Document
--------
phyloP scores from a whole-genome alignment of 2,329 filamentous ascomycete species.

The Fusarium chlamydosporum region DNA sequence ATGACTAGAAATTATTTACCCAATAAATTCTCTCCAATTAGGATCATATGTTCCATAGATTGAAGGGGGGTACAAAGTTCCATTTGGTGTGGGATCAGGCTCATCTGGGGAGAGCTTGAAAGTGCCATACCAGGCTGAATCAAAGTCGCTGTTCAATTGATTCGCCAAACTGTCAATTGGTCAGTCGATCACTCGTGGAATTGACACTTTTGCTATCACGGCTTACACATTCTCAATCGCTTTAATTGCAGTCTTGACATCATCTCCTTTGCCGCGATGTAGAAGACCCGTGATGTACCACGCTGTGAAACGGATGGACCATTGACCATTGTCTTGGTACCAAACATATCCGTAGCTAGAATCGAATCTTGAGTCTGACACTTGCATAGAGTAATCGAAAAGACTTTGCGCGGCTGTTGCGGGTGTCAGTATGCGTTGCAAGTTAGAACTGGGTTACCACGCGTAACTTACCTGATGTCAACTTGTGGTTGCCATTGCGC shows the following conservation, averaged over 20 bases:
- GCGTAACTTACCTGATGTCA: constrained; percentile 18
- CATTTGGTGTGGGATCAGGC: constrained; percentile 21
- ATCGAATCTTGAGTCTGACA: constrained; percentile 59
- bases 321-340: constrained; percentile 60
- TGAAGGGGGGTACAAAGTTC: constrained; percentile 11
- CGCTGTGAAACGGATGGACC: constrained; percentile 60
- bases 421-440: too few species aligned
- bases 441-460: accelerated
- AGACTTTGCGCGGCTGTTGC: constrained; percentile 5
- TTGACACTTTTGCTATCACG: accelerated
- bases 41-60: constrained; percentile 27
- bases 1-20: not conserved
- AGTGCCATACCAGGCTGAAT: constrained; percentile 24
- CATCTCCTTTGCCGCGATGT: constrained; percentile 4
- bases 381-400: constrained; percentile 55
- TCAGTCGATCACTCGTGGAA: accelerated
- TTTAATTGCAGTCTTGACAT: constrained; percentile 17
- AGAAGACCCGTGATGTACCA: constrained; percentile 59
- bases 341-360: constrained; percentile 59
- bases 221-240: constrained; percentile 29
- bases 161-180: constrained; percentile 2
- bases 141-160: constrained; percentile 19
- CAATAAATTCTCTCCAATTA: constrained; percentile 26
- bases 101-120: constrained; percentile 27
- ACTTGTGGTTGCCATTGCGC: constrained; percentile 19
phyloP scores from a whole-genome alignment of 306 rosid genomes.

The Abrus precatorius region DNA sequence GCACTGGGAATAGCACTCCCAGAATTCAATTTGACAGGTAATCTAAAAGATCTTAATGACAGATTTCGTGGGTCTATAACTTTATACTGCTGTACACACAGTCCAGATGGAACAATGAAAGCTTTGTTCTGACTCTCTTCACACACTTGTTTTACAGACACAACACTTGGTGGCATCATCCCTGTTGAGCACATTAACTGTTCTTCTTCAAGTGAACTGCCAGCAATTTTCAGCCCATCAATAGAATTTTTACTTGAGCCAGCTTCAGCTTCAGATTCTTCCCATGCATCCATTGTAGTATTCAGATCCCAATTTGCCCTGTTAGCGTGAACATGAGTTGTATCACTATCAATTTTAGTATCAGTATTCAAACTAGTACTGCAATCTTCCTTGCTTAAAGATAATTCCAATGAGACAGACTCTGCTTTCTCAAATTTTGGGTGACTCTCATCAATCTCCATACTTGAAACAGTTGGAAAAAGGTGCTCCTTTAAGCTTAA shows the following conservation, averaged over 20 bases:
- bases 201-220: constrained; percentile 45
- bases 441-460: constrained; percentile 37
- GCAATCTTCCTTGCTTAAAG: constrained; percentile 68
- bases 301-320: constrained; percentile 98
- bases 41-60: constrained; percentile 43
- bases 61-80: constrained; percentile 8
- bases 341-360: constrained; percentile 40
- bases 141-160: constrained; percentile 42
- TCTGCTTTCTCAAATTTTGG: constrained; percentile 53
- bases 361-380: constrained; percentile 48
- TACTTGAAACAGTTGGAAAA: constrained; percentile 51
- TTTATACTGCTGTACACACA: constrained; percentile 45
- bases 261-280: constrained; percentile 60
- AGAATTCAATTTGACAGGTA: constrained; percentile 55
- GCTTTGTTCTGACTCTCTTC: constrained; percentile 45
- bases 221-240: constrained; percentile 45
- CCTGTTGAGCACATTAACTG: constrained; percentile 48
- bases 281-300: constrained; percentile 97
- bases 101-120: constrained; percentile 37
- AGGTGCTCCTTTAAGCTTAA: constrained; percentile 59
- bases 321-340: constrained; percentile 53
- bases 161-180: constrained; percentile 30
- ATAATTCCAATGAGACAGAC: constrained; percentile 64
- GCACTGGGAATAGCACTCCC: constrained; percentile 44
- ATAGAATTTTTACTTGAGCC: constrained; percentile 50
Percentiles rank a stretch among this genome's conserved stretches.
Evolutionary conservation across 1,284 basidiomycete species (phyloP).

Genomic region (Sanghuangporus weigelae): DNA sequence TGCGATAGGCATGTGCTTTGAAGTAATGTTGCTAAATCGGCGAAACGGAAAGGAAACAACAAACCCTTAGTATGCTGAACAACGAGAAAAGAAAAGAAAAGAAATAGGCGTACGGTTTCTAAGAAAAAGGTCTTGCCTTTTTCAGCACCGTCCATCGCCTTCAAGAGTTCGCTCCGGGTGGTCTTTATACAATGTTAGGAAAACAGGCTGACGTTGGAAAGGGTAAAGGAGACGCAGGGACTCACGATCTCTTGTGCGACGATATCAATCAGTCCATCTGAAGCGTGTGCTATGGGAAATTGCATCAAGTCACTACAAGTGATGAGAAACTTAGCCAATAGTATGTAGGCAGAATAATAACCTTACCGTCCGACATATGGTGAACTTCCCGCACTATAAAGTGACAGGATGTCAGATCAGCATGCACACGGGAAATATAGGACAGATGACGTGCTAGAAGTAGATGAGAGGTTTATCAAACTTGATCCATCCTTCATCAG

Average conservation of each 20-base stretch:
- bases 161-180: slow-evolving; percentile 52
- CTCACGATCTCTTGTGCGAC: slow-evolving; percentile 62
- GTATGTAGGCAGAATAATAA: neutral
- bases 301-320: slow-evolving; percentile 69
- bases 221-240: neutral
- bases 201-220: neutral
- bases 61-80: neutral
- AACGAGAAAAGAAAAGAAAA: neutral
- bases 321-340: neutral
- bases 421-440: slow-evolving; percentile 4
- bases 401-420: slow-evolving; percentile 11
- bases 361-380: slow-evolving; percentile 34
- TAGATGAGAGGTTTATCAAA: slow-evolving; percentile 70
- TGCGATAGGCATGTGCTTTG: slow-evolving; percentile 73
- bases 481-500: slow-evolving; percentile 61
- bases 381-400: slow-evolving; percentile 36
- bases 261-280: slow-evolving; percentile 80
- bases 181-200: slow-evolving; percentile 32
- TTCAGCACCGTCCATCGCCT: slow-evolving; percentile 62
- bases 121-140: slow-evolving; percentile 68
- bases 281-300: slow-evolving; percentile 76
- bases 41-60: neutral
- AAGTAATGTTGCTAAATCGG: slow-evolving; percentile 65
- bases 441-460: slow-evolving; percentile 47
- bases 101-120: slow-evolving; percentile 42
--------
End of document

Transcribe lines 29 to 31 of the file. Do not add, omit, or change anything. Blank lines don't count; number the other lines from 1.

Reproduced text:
The Abrus precatorius region DNA sequence GCACTGGGAATAGCACTCCCAGAATTCAATTTGACAGGTAATCTAAAAGATCTTAATGACAGATTTCGTGGGTCTATAACTTTATACTGCTGTACACACAGTCCAGATGGAACAATGAAAGCTTTGTTCTGACTCTCTTCACACACTTGTTTTACAGACACAACACTTGGTGGCATCATCCCTGTTGAGCACATTAACTGTTCTTCTTCAAGTGAACTGCCAGCAATTTTCAGCCCATCAATAGAATTTTTACTTGAGCCAGCTTCAGCTTCAGATTCTTCCCATGCATCCATTGTAGTATTCAGATCCCAATTTGCCCTGTTAGCGTGAACATGAGTTGTATCACTATCAATTTTAGTATCAGTATTCAAACTAGTACTGCAATCTTCCTTGCTTAAAGATAATTCCAATGAGACAGACTCTGCTTTCTCAAATTTTGGGTGACTCTCATCAATCTCCATACTTGAAACAGTTGGAAAAAGGTGCTCCTTTAAGCTTAA shows the following conservation, averaged over 20 bases:
- bases 201-220: constrained; percentile 45
- bases 441-460: constrained; percentile 37